Talking Strategy: Clothing Production in High Cost Countriesmarketing the Benefits

Date: May 23, 2010
Pages: 8
US$ 365.00
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Publisher: Textiles Intelligence Ltd
Report type: Strategic Report
Delivery: E-mail Delivery (PDF)
ID: T7F59DD3410EN

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Talking Strategy: Clothing Production in High Cost Countriesmarketing the Benefits
In today’s market place, it has become the norm to source clothing from countries with low costs.

Furthermore, buyers are being forced to look for ever cheaper sources in order to satisfy consumers who are increasingly demanding while competition at the retail level continues to get tougher. However, there is still a gap in the market for manufacturers based in Western Europe and the USA who produce goods in their own countries for sale in their domestic markets and for export.

Of course, production costs are usually much higher in developed countries. Indeed, labour costs alone in Western Europe can be over 100 times as high as those in certain Asian countries. Nonetheless, manufacturing in developed countries brings with it a number of benefits. One benefit is flexibility in being able to offer smaller production runs and short delivery times. While distant suppliers may be cheaper, they often demand minimum quantities which can be too high for smaller companies.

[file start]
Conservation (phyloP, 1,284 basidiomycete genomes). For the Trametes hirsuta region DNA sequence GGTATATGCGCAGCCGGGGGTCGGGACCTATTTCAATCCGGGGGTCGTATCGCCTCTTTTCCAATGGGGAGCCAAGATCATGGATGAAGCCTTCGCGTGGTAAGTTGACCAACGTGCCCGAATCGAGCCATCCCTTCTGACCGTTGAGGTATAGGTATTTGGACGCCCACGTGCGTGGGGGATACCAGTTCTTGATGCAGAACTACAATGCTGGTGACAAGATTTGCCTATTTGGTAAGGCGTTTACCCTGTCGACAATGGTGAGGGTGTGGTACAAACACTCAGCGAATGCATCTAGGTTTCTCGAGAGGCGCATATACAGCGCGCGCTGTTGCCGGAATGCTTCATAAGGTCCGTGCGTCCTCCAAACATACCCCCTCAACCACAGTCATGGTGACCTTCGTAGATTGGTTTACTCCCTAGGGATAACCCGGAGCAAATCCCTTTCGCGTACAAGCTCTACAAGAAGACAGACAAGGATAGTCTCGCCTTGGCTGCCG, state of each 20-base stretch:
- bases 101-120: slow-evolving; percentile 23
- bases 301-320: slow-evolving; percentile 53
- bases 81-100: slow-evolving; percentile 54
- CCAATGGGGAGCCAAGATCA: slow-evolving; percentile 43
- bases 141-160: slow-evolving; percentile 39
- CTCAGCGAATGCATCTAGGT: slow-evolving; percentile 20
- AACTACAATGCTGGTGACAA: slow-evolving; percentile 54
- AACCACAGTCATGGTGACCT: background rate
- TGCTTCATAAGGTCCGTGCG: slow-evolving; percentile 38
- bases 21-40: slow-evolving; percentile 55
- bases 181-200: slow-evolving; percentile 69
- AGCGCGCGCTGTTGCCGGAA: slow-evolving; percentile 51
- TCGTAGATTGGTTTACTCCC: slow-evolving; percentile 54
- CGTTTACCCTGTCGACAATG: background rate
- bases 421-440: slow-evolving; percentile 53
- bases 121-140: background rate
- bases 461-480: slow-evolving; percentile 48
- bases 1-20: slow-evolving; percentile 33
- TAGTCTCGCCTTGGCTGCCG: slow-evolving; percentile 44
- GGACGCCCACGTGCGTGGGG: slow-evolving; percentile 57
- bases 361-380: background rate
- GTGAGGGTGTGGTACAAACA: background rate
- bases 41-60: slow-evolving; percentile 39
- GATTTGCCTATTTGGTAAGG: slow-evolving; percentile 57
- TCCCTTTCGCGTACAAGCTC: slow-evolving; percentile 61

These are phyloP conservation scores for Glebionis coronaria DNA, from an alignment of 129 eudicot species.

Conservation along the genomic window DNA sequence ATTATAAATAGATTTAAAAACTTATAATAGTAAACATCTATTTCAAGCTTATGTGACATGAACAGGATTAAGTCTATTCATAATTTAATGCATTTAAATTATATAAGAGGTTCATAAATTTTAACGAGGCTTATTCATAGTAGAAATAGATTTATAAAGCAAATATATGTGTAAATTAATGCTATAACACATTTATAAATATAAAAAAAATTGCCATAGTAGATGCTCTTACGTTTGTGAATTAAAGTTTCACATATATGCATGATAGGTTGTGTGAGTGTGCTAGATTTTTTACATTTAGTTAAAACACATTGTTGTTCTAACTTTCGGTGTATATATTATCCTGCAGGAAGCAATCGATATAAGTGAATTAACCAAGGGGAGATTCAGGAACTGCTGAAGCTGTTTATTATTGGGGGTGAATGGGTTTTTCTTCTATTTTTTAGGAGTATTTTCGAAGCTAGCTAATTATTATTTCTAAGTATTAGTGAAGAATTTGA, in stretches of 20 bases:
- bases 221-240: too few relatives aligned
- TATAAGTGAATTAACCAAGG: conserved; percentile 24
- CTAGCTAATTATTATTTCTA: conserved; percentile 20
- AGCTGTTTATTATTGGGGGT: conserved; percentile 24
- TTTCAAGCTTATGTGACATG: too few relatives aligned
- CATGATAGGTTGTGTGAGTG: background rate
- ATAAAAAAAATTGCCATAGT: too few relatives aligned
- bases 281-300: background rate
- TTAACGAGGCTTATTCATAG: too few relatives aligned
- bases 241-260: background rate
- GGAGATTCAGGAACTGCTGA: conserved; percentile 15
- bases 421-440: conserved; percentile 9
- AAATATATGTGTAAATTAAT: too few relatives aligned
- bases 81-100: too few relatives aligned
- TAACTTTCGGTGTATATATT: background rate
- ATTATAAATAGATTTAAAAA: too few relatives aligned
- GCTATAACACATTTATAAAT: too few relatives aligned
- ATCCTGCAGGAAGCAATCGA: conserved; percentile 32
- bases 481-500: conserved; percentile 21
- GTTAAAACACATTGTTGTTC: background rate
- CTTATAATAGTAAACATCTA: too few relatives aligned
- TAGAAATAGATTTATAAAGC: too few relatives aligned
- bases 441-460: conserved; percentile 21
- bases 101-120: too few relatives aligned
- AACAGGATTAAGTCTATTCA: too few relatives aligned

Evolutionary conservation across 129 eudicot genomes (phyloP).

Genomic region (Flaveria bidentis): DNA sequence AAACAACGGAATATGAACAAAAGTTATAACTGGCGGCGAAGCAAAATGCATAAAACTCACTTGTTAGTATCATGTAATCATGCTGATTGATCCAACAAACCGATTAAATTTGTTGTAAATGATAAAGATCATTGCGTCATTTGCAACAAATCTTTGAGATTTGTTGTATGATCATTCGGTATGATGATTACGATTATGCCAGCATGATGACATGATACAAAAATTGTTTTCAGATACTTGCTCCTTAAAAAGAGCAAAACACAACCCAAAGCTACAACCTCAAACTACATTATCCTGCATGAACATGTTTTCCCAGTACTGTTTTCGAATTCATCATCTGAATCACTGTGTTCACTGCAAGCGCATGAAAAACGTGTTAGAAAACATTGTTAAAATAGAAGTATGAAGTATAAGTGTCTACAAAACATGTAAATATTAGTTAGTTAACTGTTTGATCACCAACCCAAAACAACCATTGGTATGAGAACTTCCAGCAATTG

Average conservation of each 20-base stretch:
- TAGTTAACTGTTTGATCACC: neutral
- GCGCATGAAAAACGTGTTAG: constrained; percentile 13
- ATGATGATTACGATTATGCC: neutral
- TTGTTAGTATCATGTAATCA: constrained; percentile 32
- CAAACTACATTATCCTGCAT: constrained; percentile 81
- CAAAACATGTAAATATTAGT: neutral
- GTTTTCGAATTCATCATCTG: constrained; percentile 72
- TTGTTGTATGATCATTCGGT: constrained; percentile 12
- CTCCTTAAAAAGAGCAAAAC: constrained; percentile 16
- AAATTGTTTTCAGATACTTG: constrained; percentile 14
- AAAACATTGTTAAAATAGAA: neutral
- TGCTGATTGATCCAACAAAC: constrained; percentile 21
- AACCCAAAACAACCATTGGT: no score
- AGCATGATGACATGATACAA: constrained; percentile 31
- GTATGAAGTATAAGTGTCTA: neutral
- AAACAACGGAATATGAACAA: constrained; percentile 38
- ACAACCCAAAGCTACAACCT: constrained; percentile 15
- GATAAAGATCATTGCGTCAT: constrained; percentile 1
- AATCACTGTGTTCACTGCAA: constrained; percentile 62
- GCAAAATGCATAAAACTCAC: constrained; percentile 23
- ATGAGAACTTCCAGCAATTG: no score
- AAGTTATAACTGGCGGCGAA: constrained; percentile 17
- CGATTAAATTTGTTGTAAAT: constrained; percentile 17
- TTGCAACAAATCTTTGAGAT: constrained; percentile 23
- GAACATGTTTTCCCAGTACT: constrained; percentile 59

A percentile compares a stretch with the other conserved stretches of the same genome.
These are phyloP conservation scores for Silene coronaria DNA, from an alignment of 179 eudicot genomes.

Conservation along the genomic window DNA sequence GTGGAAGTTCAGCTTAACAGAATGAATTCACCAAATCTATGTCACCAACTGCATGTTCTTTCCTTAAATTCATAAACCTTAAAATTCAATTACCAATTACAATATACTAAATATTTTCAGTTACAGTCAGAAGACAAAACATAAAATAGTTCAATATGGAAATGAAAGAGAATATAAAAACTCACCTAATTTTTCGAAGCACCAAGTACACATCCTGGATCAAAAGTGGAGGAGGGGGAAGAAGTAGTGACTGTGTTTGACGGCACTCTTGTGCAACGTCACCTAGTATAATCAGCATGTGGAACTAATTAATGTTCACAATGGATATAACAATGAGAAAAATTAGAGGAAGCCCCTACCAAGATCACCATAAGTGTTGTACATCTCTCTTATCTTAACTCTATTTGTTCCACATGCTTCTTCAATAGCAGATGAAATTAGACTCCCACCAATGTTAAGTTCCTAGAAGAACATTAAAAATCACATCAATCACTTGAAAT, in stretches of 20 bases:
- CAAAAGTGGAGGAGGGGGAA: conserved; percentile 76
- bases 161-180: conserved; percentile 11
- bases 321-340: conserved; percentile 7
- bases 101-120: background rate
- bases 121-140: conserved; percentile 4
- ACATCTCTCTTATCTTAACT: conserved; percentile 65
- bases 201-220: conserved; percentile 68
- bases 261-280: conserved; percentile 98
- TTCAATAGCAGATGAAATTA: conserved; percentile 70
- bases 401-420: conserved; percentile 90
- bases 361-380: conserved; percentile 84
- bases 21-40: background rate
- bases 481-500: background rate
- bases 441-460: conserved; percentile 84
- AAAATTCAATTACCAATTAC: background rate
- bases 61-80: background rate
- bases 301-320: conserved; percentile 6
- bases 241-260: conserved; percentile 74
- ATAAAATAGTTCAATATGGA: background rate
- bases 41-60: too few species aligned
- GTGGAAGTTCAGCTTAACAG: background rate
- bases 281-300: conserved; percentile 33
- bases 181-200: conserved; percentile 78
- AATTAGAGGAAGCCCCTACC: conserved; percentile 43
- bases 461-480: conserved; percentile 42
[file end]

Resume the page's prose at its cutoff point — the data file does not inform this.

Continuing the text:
Furthermore, buyers are looking increasingly to source from factories which adhere to corporate social responsibility (CSR) programmes in general—and fair labour practices in particular. Factories based in Western Europe and the USA are usually easier to audit, and tend to be audited regularly—which provides them with a significant competitive edge. Also, it is generally easier for a buyer to verify the accuracy of claims by suppliers that their factories are in compliance when the factories are located in Western Europe and the USA. Importantly, sourcing closer to home enables a company to cut down on the distance which a product has to travel in order to reach the customer and therefore provides scope for the company to reduce its carbon footprint. Some German companies are capitalising on the fact that they are sourcing from domestic factories by publicising these benefits in their marketing and promotion, and adding “Made in Germany” labels to their products.

In “Talking strategy” this quarter, Christian Schwab, the chief executive officer (CEO) of Nautilus skin touch, provides insight into the strengths and weaknesses of clothing production in Germany. In doing so, he explains that the key to success is to stay close to your customers and to tell a story.


International markets
Corporate Social Responsibility (CSR) and sustainability

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